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XI WoSo Moments of 2016: Megan Rapinoe takes a knee

Megan Rapinoe kneeling during the National Anthem of Reign's September 4 match in Chicago. (photo courtesy @gbpackfan32

Megan Rapinoe kneeling during the National Anthem of Reign’s September 4 match in Chicago.

When the Seattle Reign traveled to Chicago in early September to take on the Red Stars, no one would have expected the main story to be one that occurred before the contest even kicked off. After all, both squads entered the match in the thick of the NWSL playoff hunt, separated by only three points with four games left to play in the regular season.

However, the events that occurred that Sunday night at Toyota Park ended up shaping a national debate over the coming weeks and months.

Still not 100% fit after the Olympics, Reign midfielder Megan Rapinoe didn’t start the game in Chicago, but still managed to make quite the statement, kneeling on the sideline near Seattle’s bench during the national anthem.

After the contest, Rapinoe told American Soccer Now that her protest was done to support San Francisco 49ers’ quarterback Colin Kaepernick, who had begun kneeling prior to NFL games just a few weeks earlier—an act Kaepernick said he performed to protest racial injustice in the wake of a series of African-American deaths at the hands of police officers.

“It was a little nod to Kaepernick and everything that he’s standing for right now,” said Rapinoe. “I think it’s actually pretty disgusting the way he was treated and the way that a lot of the media has covered it and made it about something that it absolutely isn’t…Being a gay American, I know what it means to look at the flag and not have it protect all of your liberties. It was something small that I could do and something that I plan to keep doing in the future and hopefully spark some meaningful conversation around it.”

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Rapinoe’s actions that night set off a wave of debate that only grew in intensity midweek when Seattle traveled to Washington. Prior to that match, Spirit owner Bill Lynch, a veteran of the United States Air Force, opted to play the national anthem while both teams were still in the locker room in order to prevent Rapinoe from kneeling again.

The team also immediately released a statement which described Rapinoe’s protest as an act of “disrespect” and an attempt to “hijack” the event, a comment that some dubbed in poor taste considering the proximity of the game to the 9/11 anniversary only four days away. Rapinoe herself didn’t hold back after the match, calling the Spirit’s decision “f***ing unbelievable” and accusing Lynch of homophobia.

That weekend, on September 11, the Reign played at home and, this time, Rapinoe chose to stand for the national anthem, locked arm-in-arm with her teammates prior to a match that also honored several Navy veterans in attendance.

However, Rapinoe standing on September 11 didn’t end the saga. Four days later, she would kneel again, this time in a United States women’s national team jersey prior to a friendly against Thailand played in Columbus, Ohio.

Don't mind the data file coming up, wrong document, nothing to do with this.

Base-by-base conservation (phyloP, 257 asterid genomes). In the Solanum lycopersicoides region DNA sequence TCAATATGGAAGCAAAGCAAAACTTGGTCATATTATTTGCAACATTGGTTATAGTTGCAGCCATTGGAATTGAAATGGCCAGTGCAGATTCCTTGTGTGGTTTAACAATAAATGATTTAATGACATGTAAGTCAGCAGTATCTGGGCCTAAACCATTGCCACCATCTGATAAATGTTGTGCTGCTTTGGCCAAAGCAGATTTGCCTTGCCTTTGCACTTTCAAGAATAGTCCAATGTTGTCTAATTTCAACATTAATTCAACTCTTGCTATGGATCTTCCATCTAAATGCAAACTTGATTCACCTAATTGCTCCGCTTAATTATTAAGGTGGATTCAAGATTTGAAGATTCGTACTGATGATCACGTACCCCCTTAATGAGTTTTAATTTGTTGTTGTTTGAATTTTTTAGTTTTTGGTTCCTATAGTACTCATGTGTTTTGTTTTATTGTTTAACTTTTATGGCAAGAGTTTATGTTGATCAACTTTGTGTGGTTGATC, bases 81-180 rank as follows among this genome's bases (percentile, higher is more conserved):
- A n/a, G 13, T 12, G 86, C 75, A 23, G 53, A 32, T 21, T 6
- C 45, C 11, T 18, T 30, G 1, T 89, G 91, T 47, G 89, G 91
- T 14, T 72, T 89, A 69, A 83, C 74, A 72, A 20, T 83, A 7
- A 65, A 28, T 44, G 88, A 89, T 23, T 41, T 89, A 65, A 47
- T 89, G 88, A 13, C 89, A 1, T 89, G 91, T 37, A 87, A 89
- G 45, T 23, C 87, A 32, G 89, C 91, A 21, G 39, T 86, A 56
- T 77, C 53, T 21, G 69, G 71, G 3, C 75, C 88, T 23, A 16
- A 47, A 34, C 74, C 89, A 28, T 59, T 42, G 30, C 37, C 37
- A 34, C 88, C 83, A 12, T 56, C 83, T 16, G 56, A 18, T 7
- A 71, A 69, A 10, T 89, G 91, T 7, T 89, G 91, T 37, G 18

That action led U.S. Soccer to release their thoughts on the matter, saying, “Our national anthem is an opportunity for our men’s and women’s national team players and coaches to reflect upon the liberties and freedom we all appreciate in this country. As part of the privilege to represent your country, we have an expectation that our players and coaches will stand and honor our flag while the National Anthem is played.”

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Head coach Jill Ellis also added her reservations about the protest, worried that Rapinoe’s individual action overshadowed the focus on the team.

However, despite the statements from the federation and Ellis, Rapinoe again elected to kneel four days later in Atlanta when the U.S. played the Netherlands.

From there, the controversy largely fizzled out. While Rapinoe did kneel again for Seattle’s final club game in Houston a week later, she wouldn’t come to represent the U.S. again in 2016. In October, Ellis chose not to include the winger for a series of friendlies against Switzerland; in November, Rapinoe received a call-up, but didn’t dress for either of two California friendlies against Romania—admitting before the first contest that she still wasn’t fully fit.

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During the November camp, U.S. Soccer President Sunil Gulati added his thoughts to the matter, telling FourFourTwo during a roundtable discussion, “There is a right to freedom of speech. She also has the obligations to putting on a national team uniform. And we think those are pretty strong when you’re representing the U.S. national team and wearing the crest.”

Where the controversy goes next is anyone’s guess. Throughout her career, Rapinoe has shown a willingness to speak out on controversial issues and her anthem protest this year was certainly no different, especially in the face of considerable pressure from both the public and U.S. Soccer. The only for certain is that when Rapinoe lines up for her first match in 2017, all eyes will be on her during the Star Spangled Banner.


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